3.238.
Regarding the nature of proof (facts, documentation, testimony statements) requested under the challenge procedure, Argentina stated that an importer could initiate a challenge proceeding without having to provide any proof. For the remedy to be available it was sufficient for the importer to indicate to the customs administration his intention to challenge the duty assessment. In the particular case of challenges entered against duties in excess of 35 per cent, the procedure was even simpler since it was only necessary to provide the commercial invoice or an identical copy. The proceeding was substantiated by the documentation in the possession of the customs, the certificate of payment of the duties which, in the opinion of the importer, should be paid and the corresponding bond for the difference in duty.
3.239.
The United States questioned the meaning of Argentina's statement that the process was "automatic" and "without cost", in particular it asked whether it was its contention that importers challenging such assessments in excess of the 35 per cent ad valorem rate had "no costs" imposed on them in terms of time, opportunity costs, costs of security, experts and attorney's fees, and delay and uncertainty in the shipment of goods.
3.240.
Argentina replied that saying that the process was automatic signified that the importer could enter the goods for consumption by paying only the duties which he considered applicable. Saying that the process was without cost meant that it was not a procedure for which there were charges.
3.241.
Regarding legal representation, Argentina mentioned that experts were not needed to calculate 35 per cent of the customs value of the goods. For the purposes of initiating a challenge proceeding, Article 1034 of the Customs Code required legal representation. The relevant documentation was provided by the customs administration itself. Asked whether there were established procedures if any, for refunding attorney's and expert's fees, the costs of obtaining a bond or other security, and the costs of employee time expended in a successful challenge procedure, Argentina replied that the attorney's fees were paid by the importers concerned. The same would apply to the fees of experts who participated in the proceedings at the request of the importer, since customs did not automatically require their participation which, moreover, was non-existent in these cases. The cost of bond insurance was very small, generally consisting in the payment of an annual premium which varies between only 1.8 per cent and 2 per cent depending on the type of activity and the amount of security which, it should not be forgotten, represents only the difference in duty. Finally, if despite the fact that the costs of the challenge proceeding were low (bearing in mind that there were no charges) the importer wanted to be reimbursed, he always had the option of suing for reimbursement in the competent court.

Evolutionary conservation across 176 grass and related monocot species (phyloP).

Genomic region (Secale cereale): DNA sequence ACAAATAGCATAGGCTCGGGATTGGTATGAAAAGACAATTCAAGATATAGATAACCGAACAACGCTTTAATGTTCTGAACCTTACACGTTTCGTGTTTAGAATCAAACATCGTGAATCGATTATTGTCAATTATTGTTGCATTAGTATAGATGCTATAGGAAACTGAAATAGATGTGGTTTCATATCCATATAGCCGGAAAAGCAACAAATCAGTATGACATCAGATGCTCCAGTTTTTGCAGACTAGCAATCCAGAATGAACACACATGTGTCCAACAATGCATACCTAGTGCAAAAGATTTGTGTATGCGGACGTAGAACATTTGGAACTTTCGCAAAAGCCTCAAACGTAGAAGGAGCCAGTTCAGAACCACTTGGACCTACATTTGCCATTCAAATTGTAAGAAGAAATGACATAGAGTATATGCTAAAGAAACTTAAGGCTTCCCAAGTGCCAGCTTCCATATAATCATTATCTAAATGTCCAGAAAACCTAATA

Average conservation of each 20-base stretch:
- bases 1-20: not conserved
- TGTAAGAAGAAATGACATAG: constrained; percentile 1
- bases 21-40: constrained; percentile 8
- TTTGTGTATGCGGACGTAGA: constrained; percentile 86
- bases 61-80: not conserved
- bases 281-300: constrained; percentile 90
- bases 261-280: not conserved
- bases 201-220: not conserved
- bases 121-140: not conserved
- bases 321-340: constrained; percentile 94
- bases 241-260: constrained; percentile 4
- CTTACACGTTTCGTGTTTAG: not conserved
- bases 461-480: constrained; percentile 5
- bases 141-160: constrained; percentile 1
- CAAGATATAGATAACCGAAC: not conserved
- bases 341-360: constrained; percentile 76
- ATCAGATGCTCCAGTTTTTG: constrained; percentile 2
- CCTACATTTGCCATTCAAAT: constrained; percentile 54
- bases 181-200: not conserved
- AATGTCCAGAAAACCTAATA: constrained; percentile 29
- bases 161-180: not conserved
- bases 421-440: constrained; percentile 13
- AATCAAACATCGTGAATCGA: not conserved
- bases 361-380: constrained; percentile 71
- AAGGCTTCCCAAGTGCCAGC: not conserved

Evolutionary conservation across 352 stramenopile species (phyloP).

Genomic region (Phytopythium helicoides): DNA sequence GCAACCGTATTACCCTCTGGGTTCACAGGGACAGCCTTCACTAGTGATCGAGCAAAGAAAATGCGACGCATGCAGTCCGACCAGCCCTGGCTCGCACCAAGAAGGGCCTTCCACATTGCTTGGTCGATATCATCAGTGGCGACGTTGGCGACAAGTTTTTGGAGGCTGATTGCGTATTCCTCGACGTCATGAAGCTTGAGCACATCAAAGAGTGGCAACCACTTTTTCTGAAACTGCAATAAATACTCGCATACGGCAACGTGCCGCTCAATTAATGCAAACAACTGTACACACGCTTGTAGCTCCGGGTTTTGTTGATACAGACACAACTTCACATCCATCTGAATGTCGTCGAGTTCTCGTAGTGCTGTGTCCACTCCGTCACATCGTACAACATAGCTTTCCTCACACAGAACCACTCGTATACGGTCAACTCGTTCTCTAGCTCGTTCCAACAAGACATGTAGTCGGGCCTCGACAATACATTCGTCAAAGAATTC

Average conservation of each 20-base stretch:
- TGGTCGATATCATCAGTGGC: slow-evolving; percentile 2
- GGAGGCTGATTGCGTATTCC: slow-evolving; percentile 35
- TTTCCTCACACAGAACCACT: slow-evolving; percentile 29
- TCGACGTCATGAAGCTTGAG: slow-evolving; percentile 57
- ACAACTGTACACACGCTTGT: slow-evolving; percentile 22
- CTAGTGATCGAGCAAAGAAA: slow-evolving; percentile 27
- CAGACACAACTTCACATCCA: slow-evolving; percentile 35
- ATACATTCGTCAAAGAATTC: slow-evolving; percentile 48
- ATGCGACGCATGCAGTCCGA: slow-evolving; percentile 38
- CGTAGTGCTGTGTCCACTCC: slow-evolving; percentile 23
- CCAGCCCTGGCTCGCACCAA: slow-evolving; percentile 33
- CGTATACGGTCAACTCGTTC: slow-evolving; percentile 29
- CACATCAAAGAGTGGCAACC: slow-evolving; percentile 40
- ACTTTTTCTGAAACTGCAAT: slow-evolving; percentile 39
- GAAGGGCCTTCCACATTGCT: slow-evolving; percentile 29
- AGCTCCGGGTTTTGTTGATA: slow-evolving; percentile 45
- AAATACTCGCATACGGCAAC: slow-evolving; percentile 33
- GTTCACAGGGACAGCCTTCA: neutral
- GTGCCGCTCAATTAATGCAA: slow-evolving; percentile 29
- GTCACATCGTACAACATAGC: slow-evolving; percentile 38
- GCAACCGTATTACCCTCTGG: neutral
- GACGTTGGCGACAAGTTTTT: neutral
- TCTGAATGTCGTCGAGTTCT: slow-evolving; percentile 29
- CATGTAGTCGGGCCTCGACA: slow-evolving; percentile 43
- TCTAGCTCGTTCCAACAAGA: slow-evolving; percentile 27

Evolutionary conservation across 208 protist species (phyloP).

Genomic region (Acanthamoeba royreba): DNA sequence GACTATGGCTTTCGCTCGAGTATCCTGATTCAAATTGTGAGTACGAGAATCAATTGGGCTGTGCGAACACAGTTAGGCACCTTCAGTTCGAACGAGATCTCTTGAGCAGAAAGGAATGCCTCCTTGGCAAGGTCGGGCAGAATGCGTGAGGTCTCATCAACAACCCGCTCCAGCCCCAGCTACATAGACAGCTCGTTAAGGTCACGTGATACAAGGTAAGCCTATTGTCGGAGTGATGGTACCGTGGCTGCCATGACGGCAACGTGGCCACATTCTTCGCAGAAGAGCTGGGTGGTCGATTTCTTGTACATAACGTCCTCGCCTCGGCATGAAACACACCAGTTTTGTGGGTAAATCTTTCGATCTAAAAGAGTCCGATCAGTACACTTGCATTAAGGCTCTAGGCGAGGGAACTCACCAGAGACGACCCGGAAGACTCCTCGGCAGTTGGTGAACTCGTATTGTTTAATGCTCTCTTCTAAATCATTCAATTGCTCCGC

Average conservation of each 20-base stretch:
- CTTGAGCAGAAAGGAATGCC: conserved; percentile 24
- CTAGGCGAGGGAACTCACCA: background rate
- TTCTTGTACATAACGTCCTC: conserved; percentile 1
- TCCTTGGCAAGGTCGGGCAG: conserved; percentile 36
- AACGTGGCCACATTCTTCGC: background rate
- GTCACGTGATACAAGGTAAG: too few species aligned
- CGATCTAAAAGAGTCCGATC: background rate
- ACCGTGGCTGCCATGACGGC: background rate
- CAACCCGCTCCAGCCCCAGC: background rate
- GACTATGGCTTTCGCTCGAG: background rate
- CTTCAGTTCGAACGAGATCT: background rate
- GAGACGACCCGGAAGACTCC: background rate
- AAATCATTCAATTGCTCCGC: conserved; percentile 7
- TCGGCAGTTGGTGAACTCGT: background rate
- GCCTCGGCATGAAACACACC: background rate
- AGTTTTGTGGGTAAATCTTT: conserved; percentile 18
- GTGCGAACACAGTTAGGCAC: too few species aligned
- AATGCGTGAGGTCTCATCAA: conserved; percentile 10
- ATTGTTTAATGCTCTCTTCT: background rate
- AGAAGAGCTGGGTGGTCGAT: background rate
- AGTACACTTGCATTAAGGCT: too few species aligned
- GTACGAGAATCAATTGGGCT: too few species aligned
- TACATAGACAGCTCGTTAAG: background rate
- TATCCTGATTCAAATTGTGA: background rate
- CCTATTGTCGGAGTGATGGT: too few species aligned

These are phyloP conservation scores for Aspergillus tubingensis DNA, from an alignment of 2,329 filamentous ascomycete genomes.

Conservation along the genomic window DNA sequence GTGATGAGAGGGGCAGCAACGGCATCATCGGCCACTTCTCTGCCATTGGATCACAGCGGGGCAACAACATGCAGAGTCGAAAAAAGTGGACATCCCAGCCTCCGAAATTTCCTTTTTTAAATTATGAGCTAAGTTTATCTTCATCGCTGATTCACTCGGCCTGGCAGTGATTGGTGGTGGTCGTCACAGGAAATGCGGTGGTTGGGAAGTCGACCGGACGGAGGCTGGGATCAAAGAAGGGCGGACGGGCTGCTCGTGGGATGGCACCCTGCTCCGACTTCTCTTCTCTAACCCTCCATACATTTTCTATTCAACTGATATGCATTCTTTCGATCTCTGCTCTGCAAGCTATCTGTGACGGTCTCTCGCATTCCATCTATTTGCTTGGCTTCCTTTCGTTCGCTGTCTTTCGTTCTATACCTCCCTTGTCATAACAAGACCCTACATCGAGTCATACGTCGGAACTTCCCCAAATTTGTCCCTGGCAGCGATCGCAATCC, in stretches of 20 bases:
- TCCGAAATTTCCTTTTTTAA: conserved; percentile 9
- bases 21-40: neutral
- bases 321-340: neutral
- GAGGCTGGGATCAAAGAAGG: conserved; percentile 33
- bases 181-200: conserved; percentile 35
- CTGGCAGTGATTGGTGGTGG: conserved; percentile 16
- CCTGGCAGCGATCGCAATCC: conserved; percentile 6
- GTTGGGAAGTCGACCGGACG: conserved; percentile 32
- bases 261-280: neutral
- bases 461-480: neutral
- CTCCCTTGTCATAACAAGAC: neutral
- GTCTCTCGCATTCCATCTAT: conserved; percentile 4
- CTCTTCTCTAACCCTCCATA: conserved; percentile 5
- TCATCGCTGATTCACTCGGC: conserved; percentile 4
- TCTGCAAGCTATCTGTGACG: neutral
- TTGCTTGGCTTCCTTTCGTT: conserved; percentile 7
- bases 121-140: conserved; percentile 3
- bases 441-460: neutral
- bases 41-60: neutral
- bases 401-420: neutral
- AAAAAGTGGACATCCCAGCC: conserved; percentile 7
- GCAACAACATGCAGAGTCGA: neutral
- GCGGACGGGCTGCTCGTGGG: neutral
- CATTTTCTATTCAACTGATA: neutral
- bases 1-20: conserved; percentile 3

3.242.
With respect to interests on the money held by Argentina if the full amount of duty exceeding 35 per cent ad valorem had been paid, Argentina mentioned that the action for restitution which could be brought against the customs, if won by the importer, would provide for the refunding of the amounts improperly collected plus interest due from the point at which the return of wrongly collected duties had been requested (form 1724-B), that is to say, after payment of the assessment resulting from clearance. Within 10 days of the Valuation Technique Division notifying the importer of the application of specific duties, the latter may opt for the challenge procedure (payment of the duty applicable, without payment of the DIEM, lodging of a deposit or property bond for the difference) or to pay everything the customs required and bring an action for the restitution of the amounts he considers to have been overpaid.
3.243.
The United States submitted that challenge procedures were not an essentially painless process by which importers may rectify any overcharges. The procedures were not necessarily quick or simple, as was evidenced by the lone instance in which a US manufacturer had attempted to rely on the challenge procedures. Company X had attempted to use two ways of challenging the assessment of specific duties. In one instance, Company X had paid the full specific duties charged and later claimed a refund. To date, Company X had not recovered any of the approximately US$2.5 million it was expecting to be returned. Company X also had initiated a challenge procedure in April 1996. It had paid a portion of the duties assessed and posted a bond for the remainder. It had used legal counsel who filed a substantial brief and supporting documentation. Despite Company X’s experience, Argentina claimed that the maximum length of time for such a proceeding was 116 days. In the case of Company X, it had not been respected. Company X also noted that under Argentine law, if it wanted to appeal any eventual ruling of the Argentine customs service, it would have to pay the full amount of the specific duties. As Company X learned, importers were put at a competitive disadvantage by the delay and uncertainty of having to use these procedures instead of being charged a proper duty at the border. Importers also were forced to bear needless costs in terms of interest on the value of any bond posted.
3.244.